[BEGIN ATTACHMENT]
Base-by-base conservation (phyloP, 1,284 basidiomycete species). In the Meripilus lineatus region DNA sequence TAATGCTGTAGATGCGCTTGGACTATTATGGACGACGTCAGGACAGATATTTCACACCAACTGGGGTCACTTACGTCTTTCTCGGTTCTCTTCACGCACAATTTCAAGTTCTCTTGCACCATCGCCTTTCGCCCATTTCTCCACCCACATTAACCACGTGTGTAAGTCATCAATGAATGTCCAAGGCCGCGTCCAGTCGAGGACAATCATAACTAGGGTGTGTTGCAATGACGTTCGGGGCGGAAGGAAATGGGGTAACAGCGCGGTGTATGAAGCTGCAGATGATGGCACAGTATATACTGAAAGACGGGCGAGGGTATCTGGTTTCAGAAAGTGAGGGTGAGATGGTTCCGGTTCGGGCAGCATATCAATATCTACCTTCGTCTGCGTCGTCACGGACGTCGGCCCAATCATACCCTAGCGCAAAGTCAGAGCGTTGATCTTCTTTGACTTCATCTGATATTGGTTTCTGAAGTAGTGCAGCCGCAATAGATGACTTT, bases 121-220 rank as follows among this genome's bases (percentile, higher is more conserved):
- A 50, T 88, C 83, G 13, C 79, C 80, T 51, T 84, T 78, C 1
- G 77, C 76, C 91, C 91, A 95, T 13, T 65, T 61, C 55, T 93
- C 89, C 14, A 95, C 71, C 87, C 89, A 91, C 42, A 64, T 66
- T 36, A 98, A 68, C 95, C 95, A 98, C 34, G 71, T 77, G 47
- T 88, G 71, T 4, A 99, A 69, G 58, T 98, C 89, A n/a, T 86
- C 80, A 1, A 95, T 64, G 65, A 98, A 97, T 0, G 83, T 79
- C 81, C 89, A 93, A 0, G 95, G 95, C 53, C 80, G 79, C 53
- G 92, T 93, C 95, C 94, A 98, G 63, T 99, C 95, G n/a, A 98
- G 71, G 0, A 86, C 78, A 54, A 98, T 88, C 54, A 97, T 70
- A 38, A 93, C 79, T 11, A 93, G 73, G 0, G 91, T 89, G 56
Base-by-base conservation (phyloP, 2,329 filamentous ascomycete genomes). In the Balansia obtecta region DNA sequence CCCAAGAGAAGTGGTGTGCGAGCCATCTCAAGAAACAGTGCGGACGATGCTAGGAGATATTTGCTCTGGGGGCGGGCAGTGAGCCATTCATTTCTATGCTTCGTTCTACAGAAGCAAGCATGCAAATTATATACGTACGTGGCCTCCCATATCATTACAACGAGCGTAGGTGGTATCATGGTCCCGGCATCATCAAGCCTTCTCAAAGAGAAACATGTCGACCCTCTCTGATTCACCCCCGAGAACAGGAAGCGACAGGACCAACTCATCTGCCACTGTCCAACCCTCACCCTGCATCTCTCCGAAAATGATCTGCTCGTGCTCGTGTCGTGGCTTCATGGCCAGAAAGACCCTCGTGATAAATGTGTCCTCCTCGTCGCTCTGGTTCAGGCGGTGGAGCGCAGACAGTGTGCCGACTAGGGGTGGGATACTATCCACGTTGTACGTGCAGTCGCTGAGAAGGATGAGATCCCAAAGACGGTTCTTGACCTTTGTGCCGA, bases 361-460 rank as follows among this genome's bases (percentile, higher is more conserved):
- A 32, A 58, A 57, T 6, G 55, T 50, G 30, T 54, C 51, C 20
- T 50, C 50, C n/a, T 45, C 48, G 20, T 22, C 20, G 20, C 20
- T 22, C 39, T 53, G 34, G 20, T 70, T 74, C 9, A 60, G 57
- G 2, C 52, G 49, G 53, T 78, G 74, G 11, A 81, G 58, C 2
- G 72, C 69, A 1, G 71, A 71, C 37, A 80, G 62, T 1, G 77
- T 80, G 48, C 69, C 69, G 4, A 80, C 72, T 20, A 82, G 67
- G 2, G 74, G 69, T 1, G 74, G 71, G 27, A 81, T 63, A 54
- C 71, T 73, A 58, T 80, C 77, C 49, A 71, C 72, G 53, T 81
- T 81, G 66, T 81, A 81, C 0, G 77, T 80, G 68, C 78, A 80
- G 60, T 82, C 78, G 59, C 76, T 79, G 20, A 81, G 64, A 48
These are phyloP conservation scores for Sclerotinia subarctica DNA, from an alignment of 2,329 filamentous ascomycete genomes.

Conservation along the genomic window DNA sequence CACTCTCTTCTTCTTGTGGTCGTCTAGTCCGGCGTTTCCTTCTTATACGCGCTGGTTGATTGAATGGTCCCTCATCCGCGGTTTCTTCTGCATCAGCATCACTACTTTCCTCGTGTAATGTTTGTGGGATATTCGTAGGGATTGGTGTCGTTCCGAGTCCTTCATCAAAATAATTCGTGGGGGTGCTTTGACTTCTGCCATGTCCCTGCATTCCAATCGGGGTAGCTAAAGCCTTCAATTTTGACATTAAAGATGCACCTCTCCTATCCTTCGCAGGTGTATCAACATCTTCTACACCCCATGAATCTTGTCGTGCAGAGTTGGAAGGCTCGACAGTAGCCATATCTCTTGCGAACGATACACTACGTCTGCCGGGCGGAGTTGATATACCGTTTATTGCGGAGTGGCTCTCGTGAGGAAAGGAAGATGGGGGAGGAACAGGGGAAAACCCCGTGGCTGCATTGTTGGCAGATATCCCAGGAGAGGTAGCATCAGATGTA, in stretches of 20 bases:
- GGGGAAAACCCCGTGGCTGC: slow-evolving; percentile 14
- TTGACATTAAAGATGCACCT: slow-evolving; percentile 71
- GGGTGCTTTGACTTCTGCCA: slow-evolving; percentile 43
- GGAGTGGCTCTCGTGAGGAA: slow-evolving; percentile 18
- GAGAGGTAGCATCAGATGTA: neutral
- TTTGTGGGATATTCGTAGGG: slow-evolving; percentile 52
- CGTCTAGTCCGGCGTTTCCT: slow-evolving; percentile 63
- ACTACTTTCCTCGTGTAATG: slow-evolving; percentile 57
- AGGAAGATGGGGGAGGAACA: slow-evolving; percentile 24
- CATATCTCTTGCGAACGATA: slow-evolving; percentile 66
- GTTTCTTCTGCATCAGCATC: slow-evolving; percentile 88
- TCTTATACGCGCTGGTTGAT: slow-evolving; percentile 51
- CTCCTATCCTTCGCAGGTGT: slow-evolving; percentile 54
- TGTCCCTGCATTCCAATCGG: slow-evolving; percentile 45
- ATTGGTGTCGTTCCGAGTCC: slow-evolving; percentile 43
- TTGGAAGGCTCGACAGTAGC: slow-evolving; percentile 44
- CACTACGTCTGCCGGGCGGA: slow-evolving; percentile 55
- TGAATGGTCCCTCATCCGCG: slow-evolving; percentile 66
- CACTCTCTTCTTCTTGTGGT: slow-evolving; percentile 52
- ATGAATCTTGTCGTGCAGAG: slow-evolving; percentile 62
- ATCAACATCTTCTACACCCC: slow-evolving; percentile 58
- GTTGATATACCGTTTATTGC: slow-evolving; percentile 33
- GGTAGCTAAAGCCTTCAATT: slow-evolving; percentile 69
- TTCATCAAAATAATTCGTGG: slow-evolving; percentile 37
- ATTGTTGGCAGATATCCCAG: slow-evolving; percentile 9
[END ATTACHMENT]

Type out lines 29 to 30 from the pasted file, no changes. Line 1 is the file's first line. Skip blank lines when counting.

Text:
- GAGAGGTAGCATCAGATGTA: neutral
- TTTGTGGGATATTCGTAGGG: slow-evolving; percentile 52